RESULTS

Phytochemical Analysis

The dried powder of DA was green, bitter, and had no specific odor. Phytochemical screening of the ethanolic extract of DA revealed the presence of glycosides, flavonoids, tannins, and steroids in the extract (Table 15.1).

Acute Toxicity Study

According to OECD guidelines no. 425, an oral dose of the ethanolic extract of up to 2000 mg/kg bodyweight did not cause any untoward effect in the mice. No changes were observed in behavior,

TABLE 15.1

Results of Phytochemical Screening of an Ethanolic Extract of Dysphania ambrosioides Chemical Test Results

A) Carbohydrates

1) Molisch’s Test

-ve

2) Benedict Test

-ve

B) Alkaloids

1) Mayer's Test

-ve

2) Wagner’s Test

-ve

C) Glycosides

1) Modified Borntrager’s Test

+ve

2) Legal’s Test:

+ve

D) Proteins and amino acids

1) Xanthoproteic Test

-ve

2) Ninhydrin Test

-ve

E) Flavonoids

1) ShinodaTest

+ve

2) Lead acetate Test

+ve

F) Phytosterols

1) Salkowski’s Test

+ve

2) Liebermann Burchard’s Test

+ve

G) Tannin

1) Gelatin Test

TABLE 15.2

Transfer Latency of Mice in Different Treatment Groups on the Probe Day

Group

Treatment

Dose (mg/kg)

Transfer latency (s)

1

Control (normal saline)

10 ml/kg, p.o.

6.500 ±0.6455*

II

Scopolamine control

0.4 (i.p.)

11.500 ±1.323#

III

Standard (tacrine)

3 (i.p.)

4.500 ±1.041**

IV

DyslOO

100 (p.o.)

6.000 ±1.581*

V

Dys200

200 (p.o.)

5.250±0.8539**

All the values represent the mean ± standard error of the mean (SEM) (n = 6). # denotes P<0.5, ## denotes P < 0.01 and ### denotes P<0.001 when compared with the control, and * denotes P<0.05, ** denotes P<0.01 and *** denotes P< 0.001 when compared with the scopolamine control, as a result of one-way analysis of variance (ANOVA), followed by Dunnett’s test.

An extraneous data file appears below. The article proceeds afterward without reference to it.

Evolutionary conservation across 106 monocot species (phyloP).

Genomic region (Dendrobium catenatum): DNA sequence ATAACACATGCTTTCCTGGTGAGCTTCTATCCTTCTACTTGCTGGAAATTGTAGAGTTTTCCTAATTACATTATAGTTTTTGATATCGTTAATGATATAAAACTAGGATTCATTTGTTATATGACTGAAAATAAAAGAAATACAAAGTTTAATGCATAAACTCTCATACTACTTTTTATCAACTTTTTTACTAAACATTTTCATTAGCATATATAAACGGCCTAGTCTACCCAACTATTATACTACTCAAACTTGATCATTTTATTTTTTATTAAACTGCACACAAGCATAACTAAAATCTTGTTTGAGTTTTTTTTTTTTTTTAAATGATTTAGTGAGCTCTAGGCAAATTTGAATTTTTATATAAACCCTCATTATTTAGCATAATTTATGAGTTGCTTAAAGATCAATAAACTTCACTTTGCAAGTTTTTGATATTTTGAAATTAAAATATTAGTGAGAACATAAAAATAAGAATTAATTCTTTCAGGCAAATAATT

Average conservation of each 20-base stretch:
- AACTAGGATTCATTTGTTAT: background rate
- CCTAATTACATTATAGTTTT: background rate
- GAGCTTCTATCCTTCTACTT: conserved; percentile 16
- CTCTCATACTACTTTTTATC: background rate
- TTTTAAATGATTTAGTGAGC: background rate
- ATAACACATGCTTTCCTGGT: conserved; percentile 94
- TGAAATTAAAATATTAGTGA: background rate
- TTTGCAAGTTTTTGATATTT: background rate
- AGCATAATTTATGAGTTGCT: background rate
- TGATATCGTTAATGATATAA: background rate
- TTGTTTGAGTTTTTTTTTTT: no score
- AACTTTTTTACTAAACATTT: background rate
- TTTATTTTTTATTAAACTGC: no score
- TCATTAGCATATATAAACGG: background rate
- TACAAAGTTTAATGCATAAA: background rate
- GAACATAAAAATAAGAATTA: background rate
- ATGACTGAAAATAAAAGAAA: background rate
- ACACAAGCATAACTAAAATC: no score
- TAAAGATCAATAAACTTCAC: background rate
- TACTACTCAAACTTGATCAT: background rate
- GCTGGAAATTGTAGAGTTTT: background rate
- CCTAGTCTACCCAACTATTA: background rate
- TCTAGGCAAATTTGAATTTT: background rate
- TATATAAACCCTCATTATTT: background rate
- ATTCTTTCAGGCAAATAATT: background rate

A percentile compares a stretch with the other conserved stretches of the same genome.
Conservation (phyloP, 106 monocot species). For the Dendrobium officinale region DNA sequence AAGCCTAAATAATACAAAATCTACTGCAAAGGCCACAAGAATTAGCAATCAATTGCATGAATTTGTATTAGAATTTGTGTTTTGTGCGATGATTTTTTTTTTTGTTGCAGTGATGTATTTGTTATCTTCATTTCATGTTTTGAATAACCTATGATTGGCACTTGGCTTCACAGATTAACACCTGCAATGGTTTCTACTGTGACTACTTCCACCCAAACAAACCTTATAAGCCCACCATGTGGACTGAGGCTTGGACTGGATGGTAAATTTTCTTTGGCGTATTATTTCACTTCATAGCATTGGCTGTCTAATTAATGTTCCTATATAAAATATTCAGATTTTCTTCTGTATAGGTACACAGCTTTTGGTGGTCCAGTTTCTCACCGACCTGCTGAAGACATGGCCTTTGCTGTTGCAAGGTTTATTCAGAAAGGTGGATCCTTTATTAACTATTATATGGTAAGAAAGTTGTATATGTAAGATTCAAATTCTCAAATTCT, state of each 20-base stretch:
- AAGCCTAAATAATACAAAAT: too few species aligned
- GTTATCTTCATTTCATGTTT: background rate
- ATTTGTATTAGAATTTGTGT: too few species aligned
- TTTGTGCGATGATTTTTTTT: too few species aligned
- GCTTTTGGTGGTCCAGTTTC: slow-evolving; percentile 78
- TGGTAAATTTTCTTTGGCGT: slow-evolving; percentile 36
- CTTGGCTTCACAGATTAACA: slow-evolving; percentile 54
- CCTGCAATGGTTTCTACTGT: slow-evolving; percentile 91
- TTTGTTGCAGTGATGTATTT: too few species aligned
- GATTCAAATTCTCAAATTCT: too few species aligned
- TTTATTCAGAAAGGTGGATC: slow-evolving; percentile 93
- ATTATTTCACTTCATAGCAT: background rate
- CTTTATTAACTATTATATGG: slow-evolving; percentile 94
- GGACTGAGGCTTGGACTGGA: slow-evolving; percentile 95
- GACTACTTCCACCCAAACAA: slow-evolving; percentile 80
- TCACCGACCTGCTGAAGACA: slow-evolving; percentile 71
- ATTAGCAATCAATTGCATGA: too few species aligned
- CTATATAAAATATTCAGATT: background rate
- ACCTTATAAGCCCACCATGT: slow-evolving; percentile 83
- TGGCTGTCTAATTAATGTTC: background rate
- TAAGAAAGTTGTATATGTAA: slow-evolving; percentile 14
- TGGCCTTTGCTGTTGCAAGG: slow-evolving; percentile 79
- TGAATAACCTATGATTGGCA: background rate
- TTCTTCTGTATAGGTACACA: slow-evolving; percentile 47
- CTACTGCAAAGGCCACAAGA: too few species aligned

motor, or neuronal functions. The extract did not cause any anatomical changes. Hence, 100 and 200 mg/kg oral doses of the extract were used in the study.

EPM

Effect on Transfer Latency (TL)

On the probe day, the effects of the vehicle (saline), tacrine, scopolamine, DyslOO and Dys200 on TL were recorded. The scopolamine-treated group showed a significant increase in TL (Pc 0.05) when compared witli the saline control group, indicating memory impairment in the mice, whereas tacrine (the standard drug) caused reduced TL in mice (PcO.Ol), indicating amelioration of scopolamine-induced amnesia in the animals. Treatment witli DyslOO or Dys200 before exposure to scopolamine also exhibited decreased TL in the mice, compared with the scopolamine-treated group (Table 15.2 and Figure 15.1).

Barnes Maze

Effect on Escape Latency and Poke Error

All the animals showed a decrease in escape latencies and poke errors across the trials. Mice in the scopolamine-treated group showed longer ELs and made more errors, compared with the untreated control group (PcO.Ol). Mice in the tacrine-treated group exhibited the shortest ELs and made fewer poke errors (P<0.01) in the trials. A significant decrease in ELs (PcO.Ol) and poke errors (P<0.05) were also observed in the case of animals treated with DyslOO and Dys200, prior to scopolamine treatment, when compared with the scopolamine-treated group (See , Figure 15.1, and Table 15.3).

MWM

Effect on Escape Latency and Path Length

Mice In the scopolamine-treated group showed a significant increase in EL, when compared with the untreated control group (PcO.Ol), whereas mice in the standard group showed a significant decrease (Pc0.001), in the EL than the scopolamine induced group. Consecutive training sessions of 14 d in the MWM revealed significant retention of memory in the test groups. DyslOO- and Dys200-treated mice rapidly learned the location of the hidden platform as reflected by a

Effect on escape latency shown by mice in different treatment groups in the Barnes maze model

FIGURE 15.1 Effect on escape latency shown by mice in different treatment groups in the Barnes maze model. All the values represent the mean ± standard error of the mean, SEM (n=6). # denotes P < 0.05, ## denotes P < 0.01 and ### denotes P < 0.001 when compared with the control and * denotes P < 0.05, ** denotes P < 0.01 and *** denotes P < 0.001 when compared with the scopolamine control, as a result of one-way analysis of variance (ANOVA), followed by Dunnett’s test.

TABLE 15.3